Why a Puddle-Friendly Preschool Could Be the Key to Kids’ Success

A campus in Japan was constructed to allow kids to splish, splash, and jump through rainwater.

The preschool in Kumamoto City, designed by architectural firm Hibino Sekkei. (Photo: Courtesy Hibino Sekkei)

Jun 25, 2015· 2 MIN READ
Culture and education editor Liz Dwyer has written about race, parenting, and social justice for several national publications. She was previously education editor at Good.

In the mid-1970s, my cousin and I attended a public preschool where, looking back, it seemed like all we did was play. Inside the classroom, there were bins full of wooden blocks and puzzles and games for matching shapes, colors, numbers, and letters. Then we’d head outside for luxuriously long, 30-minute sessions of hop-scotch and “chase” on the playground. It wasn’t unheard of for us to try to splish-splash our way through a puddle, watching the water ripple out from our feet as we pretended to escape from a fire-breathing dragon. But the voice of our teacher was loud and clear: Stay out of those puddles or else.

That’s not the case at a newly constructed preschool in Kumamoto City, Japan. The staff is going all-in with its emphasis on play, to the point that it asked for the school’s design to be puddle-friendly, according to the Japanese culture blog Spoon & Tamago.

To that end, Hibino Sekkei, the architecture firm that came up with the campus’ blueprint, incorporated an inner courtyard with a slight downward slope. As a result, when it rains, a gigantic pool of water collects in the rectangular space. Instead of shooing the three- to five-year-old students away from the puddle, the educators allow them to wade, jump, and splash. When it’s not raining, the space is nice and dry, enabling kids to play badminton or soccer or chase each other around.

It’s hard to imagine such a setup at a modern public preschool in the United States. Thanks to No Child Left Behind and the advent of the Common Core State Standards, politicians and policy makers in the U.S. increasingly push a primarily academic emphasis in early childhood education. The goal: setting up American kids to compete as adults with their global peers.

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By the mid-aughts, when my own sons were enrolled in a public pre-K program in Los Angeles, the focus on running, jumping, and building imaginary castles with a bucket full of blocks had given way to 10-minute recesses and getting prepared for the academic rigors of kindergarten. Like many modern kids, my boys learned to sit still on a classroom rug or at their desks as they practiced identifying and writing letters and numbers and naming shapes and colors.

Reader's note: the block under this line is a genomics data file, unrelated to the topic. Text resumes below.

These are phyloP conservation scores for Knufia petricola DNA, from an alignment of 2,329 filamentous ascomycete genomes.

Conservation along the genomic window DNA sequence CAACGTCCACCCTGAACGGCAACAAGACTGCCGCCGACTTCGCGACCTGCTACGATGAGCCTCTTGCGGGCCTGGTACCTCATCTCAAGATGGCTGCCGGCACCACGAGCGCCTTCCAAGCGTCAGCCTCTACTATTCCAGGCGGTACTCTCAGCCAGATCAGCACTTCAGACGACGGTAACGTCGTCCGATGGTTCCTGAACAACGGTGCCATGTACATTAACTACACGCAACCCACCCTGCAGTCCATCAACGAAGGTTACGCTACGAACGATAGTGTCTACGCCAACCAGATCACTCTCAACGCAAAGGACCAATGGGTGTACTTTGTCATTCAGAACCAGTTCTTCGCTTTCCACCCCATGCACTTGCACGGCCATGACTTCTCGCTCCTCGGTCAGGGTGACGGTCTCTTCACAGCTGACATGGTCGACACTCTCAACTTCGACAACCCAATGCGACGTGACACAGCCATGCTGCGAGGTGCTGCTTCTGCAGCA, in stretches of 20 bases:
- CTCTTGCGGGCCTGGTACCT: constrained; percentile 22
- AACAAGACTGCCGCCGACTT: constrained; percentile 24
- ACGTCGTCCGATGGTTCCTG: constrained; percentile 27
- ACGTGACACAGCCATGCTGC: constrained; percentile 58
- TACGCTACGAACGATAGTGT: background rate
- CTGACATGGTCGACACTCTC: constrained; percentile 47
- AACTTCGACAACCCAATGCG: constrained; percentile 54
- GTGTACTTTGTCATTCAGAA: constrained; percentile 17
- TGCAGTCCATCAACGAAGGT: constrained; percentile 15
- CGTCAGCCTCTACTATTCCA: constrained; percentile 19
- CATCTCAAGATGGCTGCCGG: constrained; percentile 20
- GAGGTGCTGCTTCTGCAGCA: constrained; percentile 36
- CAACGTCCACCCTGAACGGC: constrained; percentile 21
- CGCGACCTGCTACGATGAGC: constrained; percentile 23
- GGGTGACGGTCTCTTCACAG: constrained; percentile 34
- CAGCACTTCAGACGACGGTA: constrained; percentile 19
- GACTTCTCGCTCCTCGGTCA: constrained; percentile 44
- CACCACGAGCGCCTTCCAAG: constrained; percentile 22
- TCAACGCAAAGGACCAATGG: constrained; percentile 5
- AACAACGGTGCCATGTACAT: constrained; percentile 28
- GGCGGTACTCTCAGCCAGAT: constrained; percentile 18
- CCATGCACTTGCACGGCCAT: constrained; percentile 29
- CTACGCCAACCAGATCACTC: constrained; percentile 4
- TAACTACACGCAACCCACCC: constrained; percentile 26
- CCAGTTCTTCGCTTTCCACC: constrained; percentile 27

Meanwhile, parents want a guarantee that their offspring will gain acceptance at the nation’s top colleges and universities, thus setting them up for a financially secure life. In 2011, one New York City mom sued her daughter’s $19,000-per-year preschool for not preparing the girl for Gotham’s tough private school entrance exam. The suit claimed, “The school proved to be not a school at all, but just one big playroom,” reported The New York Times. A judge dismissed the complaint.

So, Why Should You Care? A pair of studies published in the journal Cognition in 2011 found that an overemphasis on direct academic instruction makes young children less able to come up with creative, innovative solutions—the very traits many of the nation’s top CEOs say they value most. A 2012 study published in the journal Pediatrics also found that because of concerns about safety and a greater emphasis on academics, preschool programs in the United States are limiting children’s opportunities to play. The researchers found that not allowing kids to leap, cartwheel, and splash through puddles hinders their development.

A happy medium is merging play with academics. After all, if kids can count the number of times they splash through a puddle, they’ll be having so much fun, they might forget they’re in school at all.